13.00-15.00 | Pre Congress Course | Room 0.4
Management of pes equinovarus in stroke | Prof. Dr. A. Geurts & Dr. J. Buurke
13.00-15.00 | Pre Congress Course | Room 0.5
How to publish in scientific journals, specifically NeuroRehabilitation and Neural Repair | Prof. Dr. G. Kwakkel & Dr. E. van Wegen
15.00-15.30 | Lobby - Trajectum
Coffee break & Exhibiton
15.30-17.30 | Young Scientist Competition | Room 0.4
Chair: Dr. G. Verheyden
1. Quantification of somatosensory steady-state responses to continuous wrist manipulation in individuals with chronic hemiparetic stroke | Dr. Teodoro Solis-Escalante
2. Transcranial direct current stimulation (tDCS) for improving capacity in activities and arm function after stroke: a network meta-analysis | Prof. B. Elsner
3. Effects of robot-assisted therapy for the upper limb after stroke: a systematic review and meta-analysis | Dr. J. Veerbeek
4. Gait initation in people with corticospinal lesions: insights from StartReact | Drs. B. van Lith
5. Multimodal brain imaging for improving EEG source localization: Application to Chronic Stroke | Dr. Yuan Yang
6. Transcranial direct current stimulation for upper limb freezing in Parkinson's disease | Drs. S. Broeder
7. Inter-and intrahemisphheric functional connectivity associated with somatosensory impairments of the upper limb early after | Drs. N. De Bruyn
8. Mirror therapy in early post-stroke | Dr. P. Antoniotti
Pre Congress Courses
1. Management of pes equinovarus in stroke
Alexander Geurts & Jaap Buurke, the Netherlands
Pes equinovarus is one of the most frequent and disabling lower limb impairments due to supratentorial stroke, caused by damage to the contralateral corticospinal neurons controlling the muscles of the lower leg. The tendency of the foot to drop and invert at the ankle joint is primarily caused by weakness and loss of motor selectivity of the foot dorsiflexors and toe extensors, but other impairments may contribute such as spasticity and muscular contracture of the calf muscles, tibialis posterior, and/or toe flexors. In some cases, equinovarus deformity may coincide with ankle joint contracture and structural foot deformity (e.g. pes cavus). As a consequence, the management of pes equinovarus is complex and not straight forward. Across nations and institutions, a large variation in clinical practice exists, often based on differences in (team) expertise, (team) experience, available medical-technical possibilities (e.g. functional electrical stimulation, focal spasmolysis, ankle-foot surgery), resources and reimbursement.
During this interactive workshop, we will provide a profound insight into the underlying causes of pes equinovarus in patients with stroke, how these can be diagnosed, and how this knowledge can contribute to selecting the optimal treatment strategy, taking into account patient preferences and general health. The role of instrumented gait analysis will be discussed and individual examples of treatment results will be given. Overall, a practical, hierarchical approach to the management of pes equinovarus will be proposed with the aim to reduce variation in clinical practice and offer patients the best functional perspective, given their individual capacities and wishes.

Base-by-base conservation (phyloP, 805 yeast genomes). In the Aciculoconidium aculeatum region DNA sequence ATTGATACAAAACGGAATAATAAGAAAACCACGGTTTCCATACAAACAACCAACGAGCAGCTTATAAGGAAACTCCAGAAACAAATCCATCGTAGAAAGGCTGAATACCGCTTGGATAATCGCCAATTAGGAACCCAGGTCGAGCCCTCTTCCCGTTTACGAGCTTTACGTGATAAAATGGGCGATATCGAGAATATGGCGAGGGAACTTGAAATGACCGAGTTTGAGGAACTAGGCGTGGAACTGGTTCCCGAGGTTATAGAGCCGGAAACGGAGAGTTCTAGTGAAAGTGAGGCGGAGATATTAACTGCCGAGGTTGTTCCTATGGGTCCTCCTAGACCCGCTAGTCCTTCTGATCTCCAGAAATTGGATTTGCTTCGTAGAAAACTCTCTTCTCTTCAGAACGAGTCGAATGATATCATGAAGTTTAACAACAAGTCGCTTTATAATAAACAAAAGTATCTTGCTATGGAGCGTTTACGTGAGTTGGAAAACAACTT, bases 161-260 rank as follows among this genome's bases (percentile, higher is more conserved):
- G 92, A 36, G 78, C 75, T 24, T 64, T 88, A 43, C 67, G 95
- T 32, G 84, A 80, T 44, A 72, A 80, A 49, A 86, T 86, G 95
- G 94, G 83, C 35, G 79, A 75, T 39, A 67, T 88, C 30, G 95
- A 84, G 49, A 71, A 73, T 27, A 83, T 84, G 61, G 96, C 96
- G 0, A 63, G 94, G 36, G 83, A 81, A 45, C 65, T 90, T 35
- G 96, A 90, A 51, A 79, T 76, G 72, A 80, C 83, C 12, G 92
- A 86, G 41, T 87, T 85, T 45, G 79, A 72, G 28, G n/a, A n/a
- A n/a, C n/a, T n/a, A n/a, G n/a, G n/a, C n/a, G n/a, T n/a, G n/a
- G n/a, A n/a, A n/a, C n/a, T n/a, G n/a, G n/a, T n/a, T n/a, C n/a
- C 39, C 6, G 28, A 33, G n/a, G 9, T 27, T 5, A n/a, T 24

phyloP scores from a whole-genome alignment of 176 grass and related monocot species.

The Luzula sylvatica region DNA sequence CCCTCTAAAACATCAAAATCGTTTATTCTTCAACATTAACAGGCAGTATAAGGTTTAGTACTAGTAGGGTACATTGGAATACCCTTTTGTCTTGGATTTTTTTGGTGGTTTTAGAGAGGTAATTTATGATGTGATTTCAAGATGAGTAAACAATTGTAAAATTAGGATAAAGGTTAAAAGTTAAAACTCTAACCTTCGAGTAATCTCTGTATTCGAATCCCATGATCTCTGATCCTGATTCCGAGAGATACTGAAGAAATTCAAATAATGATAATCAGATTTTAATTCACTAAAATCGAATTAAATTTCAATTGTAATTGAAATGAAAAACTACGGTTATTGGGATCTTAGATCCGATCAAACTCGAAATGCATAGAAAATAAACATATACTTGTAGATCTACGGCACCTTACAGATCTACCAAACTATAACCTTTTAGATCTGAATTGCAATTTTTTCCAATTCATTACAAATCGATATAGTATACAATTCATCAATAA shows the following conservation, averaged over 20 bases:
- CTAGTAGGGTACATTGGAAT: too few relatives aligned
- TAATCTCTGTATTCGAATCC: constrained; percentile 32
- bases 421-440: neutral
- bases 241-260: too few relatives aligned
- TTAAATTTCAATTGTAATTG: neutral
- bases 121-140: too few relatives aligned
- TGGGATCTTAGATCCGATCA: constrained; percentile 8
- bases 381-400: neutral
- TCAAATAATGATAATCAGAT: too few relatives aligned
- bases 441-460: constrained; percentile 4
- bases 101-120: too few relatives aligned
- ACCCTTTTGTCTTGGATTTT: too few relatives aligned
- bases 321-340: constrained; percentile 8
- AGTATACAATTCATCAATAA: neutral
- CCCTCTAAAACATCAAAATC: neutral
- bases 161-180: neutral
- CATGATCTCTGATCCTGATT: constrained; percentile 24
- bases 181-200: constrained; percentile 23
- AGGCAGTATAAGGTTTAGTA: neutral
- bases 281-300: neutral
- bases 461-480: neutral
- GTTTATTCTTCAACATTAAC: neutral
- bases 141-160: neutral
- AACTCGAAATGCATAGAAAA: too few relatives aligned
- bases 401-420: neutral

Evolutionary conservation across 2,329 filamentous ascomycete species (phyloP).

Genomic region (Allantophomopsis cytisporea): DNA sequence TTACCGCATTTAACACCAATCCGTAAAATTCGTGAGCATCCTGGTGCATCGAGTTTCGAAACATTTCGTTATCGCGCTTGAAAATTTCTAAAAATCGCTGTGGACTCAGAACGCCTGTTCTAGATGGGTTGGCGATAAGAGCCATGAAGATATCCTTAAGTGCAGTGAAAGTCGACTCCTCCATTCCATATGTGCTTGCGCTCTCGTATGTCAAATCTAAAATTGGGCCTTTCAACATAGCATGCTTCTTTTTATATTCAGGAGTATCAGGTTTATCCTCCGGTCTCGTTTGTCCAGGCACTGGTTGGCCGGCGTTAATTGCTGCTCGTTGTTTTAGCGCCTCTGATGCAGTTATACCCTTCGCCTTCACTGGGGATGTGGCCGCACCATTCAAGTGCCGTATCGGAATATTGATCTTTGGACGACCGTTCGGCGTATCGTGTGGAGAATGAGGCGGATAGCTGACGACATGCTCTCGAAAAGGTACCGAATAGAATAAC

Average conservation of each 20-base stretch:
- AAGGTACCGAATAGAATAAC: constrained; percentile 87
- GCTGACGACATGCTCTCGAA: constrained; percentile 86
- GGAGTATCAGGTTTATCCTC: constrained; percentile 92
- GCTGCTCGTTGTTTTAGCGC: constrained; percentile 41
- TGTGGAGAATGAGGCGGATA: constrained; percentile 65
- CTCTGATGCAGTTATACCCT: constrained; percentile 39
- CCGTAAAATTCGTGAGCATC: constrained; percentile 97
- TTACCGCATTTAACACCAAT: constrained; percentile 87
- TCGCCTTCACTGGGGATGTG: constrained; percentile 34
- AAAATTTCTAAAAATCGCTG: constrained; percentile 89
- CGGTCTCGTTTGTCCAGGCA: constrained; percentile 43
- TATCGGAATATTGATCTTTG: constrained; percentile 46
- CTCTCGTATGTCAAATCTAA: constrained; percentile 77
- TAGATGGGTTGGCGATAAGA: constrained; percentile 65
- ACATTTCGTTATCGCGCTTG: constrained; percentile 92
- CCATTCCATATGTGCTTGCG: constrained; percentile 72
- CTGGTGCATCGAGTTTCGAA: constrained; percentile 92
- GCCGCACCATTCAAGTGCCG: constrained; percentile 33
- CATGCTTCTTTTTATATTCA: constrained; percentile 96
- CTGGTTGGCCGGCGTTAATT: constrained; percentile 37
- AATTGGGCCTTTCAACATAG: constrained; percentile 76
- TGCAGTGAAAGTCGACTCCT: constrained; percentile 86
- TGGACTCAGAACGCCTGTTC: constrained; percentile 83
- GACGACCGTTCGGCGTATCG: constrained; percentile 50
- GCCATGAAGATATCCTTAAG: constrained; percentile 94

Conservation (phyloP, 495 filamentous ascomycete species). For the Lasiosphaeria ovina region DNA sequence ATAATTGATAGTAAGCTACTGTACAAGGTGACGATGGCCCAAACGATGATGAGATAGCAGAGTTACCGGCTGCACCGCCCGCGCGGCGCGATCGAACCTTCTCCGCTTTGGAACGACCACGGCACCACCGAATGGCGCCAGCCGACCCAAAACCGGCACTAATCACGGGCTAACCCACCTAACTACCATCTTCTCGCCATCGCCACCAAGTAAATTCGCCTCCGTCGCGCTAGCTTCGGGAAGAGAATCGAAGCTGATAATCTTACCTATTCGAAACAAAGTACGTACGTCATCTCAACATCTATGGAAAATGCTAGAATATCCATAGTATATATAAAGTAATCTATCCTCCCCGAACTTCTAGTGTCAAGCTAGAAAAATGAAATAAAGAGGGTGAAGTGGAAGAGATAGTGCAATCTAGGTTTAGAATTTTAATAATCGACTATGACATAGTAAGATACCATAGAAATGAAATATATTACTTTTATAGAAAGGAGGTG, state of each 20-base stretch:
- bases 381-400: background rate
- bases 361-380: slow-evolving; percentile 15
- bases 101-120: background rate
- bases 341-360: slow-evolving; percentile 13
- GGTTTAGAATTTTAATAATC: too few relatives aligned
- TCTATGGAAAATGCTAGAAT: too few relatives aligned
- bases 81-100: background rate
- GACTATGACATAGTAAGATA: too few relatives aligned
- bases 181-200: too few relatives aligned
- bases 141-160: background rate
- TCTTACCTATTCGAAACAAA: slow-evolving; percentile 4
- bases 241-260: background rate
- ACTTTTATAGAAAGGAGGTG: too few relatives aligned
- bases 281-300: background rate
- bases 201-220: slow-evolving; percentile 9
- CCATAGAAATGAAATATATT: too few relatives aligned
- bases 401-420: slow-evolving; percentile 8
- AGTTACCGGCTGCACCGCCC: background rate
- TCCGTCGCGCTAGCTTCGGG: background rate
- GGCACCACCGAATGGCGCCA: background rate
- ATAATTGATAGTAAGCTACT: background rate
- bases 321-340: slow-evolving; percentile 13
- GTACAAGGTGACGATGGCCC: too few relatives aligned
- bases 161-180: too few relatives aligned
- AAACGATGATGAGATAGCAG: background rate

2. How to publish in scientific journals, specifically NeuroRehabilitation and Neural Repair (NNR
Gert Kwakkel & Erwin van Wegen, the Netherlands
Scientists strive to do high-quality research that will advance science and/or impact society. They investigate, in their view, unique hypotheses, perform rigorous experiments and studies that yield robust data using advanced research methodology. In writing of scientific reports the aim is to provide practical and theoretical insights, and share implications of the work with peers. Subsequently, manuscripts are submitted for publication to a peer-reviewed journal. Between 30 percent and 50 percent of articles submitted to journals are rejected before they even reach the peer-review stage. So it is imperative that scientist anticipate and comply with certain guidelines that increase the chance of publishing in high ranked journals in their field.
In this workshop, intended for young scientists, we discuss common pitfalls and aim to provide helpful suggestions and guidelines to prepare rigorous and impactful papers.
Academic writing is highly competitive, and it is crucial to understand possible reasons and caused behind a rejection. In addition, the peer-review process is an essential aspect of publication because it is close to impossible to capture and address all potentially relevant issues within a single manuscript.
Several forms of research articles exist, such as review papers, letters to editors, short communications, original research papers etc. This workshop focusses on preparing a full article (including a literature review), whether it is based on qualitative or quantitative methodology, from the perspective of the rehabilitation and medical sciences.
Specifically, issues are addressed that may impact on publication in NNR (published by Sage Publications Inc.), such as the added value of the manuscript to current understanding of the topic, as well as its scientific priority and rigor of the study. For these latter purposes, recommendations following STROBE, CONSORT and PRISMA are discussed. Finally, weaknesses and authors point-of-view on how to proceed with future research should be part of the manuscript.